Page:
Robert's wife, Margie, writes the blog Speaking on the Spectrum.
Chris with daughter Cameron and son Matt 4 of 6
My name is Chris but more importantly I'm called "DaDa" by my two-and-half-year old son and "Daddy" by my teenage daughter. Both my children are autistic. I love my children with every ounce in my body. It can be very very difficult raising a child in general but two autistic kids can be mind numbing. But it's worth it, with every new step they take, all the work, all the bad days, all the melt downs are worth it every time my daughter says "I love you daddy" (probably because she wants a new doll) or when my son pulls me in for a huge before bed (anything to stay up longer). As much as I'd love for their lives to be easier, I don't know if I'd change anything about my children.
Dad of Angel 5 of 6
When you have a child with special needs having a support system is absolutely critical. Last year, Angel's dad wrote about the importance of a support system. He shares:
...a support system is a plan of action where parents get much needed assistance with the things that can make life easier for everyone in the family. A neighbor, an aunt, an uncle, cousins, a grandparent, a godparent, and even older siblings of the child can make up the foundation of a support system. Without the blueprints to follow and the desire to help out, this support system will not exist.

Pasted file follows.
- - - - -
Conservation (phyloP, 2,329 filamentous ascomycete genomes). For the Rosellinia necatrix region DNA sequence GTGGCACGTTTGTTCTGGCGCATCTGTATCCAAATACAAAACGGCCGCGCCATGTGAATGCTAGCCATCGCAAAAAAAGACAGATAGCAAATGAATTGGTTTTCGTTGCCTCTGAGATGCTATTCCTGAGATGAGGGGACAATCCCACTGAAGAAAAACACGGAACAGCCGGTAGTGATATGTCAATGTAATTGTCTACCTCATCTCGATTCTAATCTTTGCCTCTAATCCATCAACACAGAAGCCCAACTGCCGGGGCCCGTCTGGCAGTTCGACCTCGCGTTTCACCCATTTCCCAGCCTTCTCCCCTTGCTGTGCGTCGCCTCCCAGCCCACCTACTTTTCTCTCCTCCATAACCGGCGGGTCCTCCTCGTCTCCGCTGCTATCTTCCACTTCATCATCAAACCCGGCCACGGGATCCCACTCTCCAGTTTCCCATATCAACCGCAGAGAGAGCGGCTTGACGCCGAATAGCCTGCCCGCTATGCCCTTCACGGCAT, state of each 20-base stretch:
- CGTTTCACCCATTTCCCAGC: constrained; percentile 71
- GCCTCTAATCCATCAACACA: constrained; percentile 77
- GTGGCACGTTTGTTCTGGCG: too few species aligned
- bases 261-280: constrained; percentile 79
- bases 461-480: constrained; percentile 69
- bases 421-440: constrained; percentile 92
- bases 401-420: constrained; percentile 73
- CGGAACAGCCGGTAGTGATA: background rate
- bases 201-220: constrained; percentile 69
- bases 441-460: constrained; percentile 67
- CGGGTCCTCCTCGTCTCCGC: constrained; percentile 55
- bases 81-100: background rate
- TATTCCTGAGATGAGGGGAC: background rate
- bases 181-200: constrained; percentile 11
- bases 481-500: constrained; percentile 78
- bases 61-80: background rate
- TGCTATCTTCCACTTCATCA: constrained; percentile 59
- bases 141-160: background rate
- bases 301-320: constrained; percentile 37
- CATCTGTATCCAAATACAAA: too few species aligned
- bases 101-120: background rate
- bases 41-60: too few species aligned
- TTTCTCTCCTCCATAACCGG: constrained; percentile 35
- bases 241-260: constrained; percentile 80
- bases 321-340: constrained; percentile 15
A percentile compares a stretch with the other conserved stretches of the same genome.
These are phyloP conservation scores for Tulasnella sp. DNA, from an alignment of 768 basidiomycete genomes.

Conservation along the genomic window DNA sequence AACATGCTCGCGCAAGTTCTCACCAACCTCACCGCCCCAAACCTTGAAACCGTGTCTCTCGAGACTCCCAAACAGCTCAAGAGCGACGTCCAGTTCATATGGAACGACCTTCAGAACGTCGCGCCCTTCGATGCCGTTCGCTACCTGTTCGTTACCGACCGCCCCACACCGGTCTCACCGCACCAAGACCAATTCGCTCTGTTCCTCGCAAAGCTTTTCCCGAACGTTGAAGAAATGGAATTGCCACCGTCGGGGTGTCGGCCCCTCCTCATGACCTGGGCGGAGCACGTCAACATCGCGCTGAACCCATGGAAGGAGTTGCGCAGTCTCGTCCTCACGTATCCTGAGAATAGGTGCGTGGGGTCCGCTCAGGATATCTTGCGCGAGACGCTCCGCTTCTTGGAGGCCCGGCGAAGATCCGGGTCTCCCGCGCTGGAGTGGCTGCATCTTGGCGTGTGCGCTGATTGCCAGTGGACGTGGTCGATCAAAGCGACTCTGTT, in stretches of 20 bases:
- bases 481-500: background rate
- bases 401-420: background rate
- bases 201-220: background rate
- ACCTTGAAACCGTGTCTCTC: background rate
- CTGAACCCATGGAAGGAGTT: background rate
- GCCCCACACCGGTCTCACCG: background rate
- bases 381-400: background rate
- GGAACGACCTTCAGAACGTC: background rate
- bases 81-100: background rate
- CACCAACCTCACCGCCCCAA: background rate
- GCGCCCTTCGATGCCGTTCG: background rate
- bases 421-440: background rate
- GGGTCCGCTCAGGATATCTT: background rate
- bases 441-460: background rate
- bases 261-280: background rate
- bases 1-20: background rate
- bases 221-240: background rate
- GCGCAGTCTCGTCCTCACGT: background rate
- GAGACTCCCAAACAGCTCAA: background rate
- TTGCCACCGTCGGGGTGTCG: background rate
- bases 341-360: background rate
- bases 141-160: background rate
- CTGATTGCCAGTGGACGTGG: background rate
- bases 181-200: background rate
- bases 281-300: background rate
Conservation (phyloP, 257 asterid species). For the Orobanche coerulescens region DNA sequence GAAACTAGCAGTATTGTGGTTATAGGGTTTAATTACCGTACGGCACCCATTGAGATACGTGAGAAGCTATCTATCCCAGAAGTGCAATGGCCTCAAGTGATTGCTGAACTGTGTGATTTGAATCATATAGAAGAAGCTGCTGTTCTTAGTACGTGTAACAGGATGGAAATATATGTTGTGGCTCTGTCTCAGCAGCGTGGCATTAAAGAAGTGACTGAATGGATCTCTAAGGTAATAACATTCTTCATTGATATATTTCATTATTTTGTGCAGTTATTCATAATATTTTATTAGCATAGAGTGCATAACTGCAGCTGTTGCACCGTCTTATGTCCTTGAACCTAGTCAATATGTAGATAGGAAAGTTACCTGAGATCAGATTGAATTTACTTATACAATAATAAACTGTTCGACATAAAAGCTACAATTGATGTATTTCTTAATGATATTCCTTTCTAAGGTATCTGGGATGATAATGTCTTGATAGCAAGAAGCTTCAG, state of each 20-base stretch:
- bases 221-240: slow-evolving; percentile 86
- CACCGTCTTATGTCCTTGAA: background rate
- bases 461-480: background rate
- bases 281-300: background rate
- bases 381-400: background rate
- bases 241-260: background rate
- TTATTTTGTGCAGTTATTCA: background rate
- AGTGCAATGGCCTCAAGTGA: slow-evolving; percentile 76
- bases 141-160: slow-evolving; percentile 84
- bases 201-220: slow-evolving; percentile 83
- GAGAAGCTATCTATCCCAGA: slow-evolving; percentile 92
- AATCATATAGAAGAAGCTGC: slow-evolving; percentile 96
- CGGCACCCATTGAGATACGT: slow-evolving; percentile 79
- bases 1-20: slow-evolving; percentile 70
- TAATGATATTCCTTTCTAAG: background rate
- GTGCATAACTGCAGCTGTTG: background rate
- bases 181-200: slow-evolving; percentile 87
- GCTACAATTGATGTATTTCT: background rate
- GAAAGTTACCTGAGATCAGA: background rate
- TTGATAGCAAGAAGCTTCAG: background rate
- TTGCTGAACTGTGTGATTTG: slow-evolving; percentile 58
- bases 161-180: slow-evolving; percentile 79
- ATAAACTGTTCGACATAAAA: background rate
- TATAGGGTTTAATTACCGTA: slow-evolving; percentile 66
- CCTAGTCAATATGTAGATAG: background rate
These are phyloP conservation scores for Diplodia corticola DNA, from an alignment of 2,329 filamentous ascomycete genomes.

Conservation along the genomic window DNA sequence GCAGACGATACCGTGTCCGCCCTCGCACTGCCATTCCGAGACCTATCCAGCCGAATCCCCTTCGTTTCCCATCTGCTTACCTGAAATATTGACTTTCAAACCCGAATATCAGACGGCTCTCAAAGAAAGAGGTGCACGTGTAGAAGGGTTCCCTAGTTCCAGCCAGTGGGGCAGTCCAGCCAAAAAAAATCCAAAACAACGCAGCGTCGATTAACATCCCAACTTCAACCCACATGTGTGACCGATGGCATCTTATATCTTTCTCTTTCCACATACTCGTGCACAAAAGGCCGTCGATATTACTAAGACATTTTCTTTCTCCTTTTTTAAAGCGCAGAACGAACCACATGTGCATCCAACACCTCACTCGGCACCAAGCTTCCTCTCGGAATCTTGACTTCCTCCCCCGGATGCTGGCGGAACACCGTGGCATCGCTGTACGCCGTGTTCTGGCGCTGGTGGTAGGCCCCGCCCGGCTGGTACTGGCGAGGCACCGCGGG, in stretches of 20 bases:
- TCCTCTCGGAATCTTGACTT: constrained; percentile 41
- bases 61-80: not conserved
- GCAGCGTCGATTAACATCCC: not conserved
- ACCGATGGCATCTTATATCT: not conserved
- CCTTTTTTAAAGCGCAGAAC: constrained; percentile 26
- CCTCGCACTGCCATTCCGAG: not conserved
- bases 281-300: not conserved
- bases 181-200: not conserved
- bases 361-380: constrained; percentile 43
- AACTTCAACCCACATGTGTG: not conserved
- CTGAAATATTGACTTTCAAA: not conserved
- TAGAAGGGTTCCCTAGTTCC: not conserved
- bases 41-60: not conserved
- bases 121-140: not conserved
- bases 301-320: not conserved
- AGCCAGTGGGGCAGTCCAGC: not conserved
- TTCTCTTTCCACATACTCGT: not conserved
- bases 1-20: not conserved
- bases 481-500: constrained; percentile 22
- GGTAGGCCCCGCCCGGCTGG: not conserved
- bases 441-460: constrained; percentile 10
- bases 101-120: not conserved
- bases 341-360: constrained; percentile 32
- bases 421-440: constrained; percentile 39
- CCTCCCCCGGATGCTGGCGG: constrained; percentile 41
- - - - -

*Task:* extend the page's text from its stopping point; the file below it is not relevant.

As a parent of a child with special needs, I can honestly say that the support system I have is sufficient, but not at its fullest potential. I can count on my hands how many family members have disappointed me by not being around for Angel. This has made me stronger and more selective as to whom my child will be around. I thought I did something wrong to not have a large ongoing support system but I realize that I would be better off with someone being around because they want to be there.
You can read more about Angel and his wonderful parents at Sailing Autistic Seas.
Joseph and Norrin 6 of 6
I always knew Joseph would be a good dad but I have really seen him evolve as a man, husband and father these last five years after Norrin's diagnosis. We don't have deep discussions about autism and how it's impacted our lives. But two years ago, Joseph wrote a post on my blog for Father's Day and it really helped me better understand him.
Raising a boy with autism these past years has been a challenging and daunting task. Initial expectations have been replaced by new ones. Skills that parents of "typical" children take for granted are met with over ecstatic zeal. Some fears that I had after the diagnosis have subsided, while new ones arise and I find myself with new trials to face and new triumphs to celebrate.
Happy Father’s Day to ALL the amazing dads, step-dads and father figures that work hard to make a difference in their child’s life.
For more awesome dads, be sure to check out Babble’s list of Autism Blogs from a Dad’s Perspective.
Read more of Lisa’s writing at AutismWonderland.